You don’t have to like Lou Reed to enjoy writer Jim Hanas’s episodic serial “Lou Reed’s Nephew” on Medium.com (the publishing platform hatched by Twitter founder Evan Williams). In fact, it may help if you don’t. Each week, Hanas relates a pseudo-philosophical conversation with the imaginary nephew of The Velvet Underground’s legendary lead, Lou. The nephew is a cynical twentysomething, unreliable and full of contradictions, while the narrator (a stand-in for Hanas?) plays the straight man – a sort of sounding board/journalist (which Hanas used to be). Conversation topics run from time travel to media criticism.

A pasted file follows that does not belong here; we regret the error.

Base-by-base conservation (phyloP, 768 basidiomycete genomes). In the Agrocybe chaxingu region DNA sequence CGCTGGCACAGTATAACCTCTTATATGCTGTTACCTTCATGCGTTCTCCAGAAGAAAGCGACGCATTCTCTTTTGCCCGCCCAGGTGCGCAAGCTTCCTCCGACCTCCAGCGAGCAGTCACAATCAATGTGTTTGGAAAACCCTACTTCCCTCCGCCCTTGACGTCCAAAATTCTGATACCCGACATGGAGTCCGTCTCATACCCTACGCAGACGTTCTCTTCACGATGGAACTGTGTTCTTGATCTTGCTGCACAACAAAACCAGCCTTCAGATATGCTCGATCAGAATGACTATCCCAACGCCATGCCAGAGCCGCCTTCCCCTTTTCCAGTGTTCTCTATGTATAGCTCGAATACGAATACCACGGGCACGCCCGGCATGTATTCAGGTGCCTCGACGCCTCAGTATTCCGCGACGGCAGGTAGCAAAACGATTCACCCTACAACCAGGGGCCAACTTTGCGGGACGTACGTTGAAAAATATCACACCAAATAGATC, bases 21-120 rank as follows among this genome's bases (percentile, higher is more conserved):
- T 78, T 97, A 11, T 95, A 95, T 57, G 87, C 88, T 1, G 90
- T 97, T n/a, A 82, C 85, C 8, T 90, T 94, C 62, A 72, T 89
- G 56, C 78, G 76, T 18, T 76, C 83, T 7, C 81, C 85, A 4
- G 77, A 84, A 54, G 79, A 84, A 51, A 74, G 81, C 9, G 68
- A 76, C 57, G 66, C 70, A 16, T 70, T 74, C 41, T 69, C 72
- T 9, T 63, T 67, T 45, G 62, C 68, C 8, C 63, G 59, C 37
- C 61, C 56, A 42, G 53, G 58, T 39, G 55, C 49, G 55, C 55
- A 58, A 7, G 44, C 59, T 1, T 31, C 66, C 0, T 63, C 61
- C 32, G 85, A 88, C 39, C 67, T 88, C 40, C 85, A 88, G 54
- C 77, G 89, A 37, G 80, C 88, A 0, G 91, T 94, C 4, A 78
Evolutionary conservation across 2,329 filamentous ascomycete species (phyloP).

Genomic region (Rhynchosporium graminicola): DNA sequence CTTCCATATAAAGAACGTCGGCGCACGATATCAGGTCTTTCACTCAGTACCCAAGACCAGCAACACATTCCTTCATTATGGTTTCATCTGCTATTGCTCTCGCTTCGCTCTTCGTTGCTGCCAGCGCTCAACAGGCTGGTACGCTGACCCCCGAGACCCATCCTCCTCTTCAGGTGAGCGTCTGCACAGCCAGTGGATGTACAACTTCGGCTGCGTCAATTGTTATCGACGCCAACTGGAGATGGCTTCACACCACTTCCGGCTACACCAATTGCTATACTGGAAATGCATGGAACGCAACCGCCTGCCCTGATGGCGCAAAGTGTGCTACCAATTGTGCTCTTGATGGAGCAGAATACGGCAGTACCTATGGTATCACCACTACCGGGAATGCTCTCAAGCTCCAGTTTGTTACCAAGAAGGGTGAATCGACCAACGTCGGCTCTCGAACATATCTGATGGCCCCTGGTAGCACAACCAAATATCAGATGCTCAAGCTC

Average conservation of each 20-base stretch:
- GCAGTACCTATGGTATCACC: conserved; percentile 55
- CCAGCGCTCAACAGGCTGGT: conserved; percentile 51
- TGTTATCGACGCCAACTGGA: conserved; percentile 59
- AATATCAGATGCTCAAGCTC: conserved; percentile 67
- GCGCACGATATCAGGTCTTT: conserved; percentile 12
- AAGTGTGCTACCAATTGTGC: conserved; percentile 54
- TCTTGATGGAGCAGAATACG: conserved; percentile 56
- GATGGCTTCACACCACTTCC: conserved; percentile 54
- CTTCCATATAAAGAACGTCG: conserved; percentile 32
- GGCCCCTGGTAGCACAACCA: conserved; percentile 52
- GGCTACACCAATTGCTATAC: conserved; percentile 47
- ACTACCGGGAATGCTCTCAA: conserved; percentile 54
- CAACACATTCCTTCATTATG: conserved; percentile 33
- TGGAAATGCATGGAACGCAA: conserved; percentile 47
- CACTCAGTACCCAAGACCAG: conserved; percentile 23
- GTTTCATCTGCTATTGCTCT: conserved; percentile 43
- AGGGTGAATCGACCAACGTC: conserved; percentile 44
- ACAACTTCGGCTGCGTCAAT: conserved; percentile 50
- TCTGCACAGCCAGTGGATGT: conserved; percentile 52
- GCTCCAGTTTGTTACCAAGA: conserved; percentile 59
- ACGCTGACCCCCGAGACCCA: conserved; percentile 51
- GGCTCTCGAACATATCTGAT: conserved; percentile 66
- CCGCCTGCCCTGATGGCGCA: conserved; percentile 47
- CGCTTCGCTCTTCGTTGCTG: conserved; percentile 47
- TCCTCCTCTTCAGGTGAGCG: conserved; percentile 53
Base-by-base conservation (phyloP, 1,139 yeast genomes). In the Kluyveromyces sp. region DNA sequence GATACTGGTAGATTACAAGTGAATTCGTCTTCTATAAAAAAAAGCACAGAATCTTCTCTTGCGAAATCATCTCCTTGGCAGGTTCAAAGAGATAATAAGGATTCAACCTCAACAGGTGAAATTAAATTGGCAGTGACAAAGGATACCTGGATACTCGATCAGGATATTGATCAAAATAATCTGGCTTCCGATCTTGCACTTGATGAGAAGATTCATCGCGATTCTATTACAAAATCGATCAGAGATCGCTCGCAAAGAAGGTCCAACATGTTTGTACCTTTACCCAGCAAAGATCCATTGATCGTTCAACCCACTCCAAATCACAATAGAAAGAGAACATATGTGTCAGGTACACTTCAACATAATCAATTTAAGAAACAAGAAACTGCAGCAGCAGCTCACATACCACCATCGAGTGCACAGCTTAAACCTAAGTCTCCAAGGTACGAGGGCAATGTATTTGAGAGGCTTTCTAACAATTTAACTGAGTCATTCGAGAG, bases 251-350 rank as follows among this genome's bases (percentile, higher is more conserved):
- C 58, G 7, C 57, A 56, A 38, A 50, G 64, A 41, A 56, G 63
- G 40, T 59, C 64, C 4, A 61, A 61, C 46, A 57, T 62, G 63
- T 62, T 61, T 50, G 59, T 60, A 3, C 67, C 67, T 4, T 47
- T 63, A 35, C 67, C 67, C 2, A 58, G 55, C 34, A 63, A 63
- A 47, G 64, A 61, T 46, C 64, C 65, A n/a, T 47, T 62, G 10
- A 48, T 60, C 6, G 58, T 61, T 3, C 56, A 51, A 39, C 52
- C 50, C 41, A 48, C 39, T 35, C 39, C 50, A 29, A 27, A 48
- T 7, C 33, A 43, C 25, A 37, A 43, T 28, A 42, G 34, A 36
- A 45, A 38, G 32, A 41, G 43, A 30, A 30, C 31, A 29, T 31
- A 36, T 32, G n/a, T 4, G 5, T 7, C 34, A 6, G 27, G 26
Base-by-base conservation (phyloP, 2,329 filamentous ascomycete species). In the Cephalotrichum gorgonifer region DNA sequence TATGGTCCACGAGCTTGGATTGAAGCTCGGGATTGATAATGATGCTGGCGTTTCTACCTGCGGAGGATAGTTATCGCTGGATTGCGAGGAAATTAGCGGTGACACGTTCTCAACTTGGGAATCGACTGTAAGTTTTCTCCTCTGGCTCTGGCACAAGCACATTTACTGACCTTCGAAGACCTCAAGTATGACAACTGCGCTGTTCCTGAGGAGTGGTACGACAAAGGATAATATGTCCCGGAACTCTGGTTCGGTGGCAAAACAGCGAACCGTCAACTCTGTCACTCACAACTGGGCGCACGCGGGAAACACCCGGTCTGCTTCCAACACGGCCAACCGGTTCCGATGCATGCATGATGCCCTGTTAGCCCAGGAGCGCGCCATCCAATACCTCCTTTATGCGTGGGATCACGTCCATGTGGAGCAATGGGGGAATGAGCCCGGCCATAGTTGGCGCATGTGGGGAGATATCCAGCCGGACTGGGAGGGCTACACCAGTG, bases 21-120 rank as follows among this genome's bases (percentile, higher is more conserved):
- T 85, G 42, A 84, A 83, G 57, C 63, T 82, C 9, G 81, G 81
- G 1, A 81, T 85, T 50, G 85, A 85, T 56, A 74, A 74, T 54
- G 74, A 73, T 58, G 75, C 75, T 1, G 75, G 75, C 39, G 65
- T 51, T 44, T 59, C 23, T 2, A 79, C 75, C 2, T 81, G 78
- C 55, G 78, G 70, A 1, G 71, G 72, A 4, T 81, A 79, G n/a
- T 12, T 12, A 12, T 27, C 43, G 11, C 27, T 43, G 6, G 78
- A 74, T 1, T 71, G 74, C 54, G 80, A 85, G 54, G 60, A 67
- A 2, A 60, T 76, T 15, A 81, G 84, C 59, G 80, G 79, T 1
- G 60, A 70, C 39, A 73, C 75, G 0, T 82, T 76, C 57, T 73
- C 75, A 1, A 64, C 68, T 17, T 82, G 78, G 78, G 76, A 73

“Lou Reed’s Nephew” is inspired by Denis Diderot’s “Rameau’s Nephew” – a 18th century satire between “Moi” (“Me”), the narrator and “Lui” (“Him”), a self-absorbed youth from a well-to-do family who refuses to, in 21st century slang, sell-out like his uncle, the famous composer Jean-François Rameau. The uncle, late in his career, developed a reputation for being an “establishment” composer, but his music had gone out of fashion by end of the century. (Hello, Lou?) Diderot never saw “Rameau’s Nephew” in print (Goethe’s translation made it public 23 years after Diderot’s death), but Hanas is enjoying the kind of success in the publishing world that Lou Reed’s nephew would certainly deplore, just as he covets it.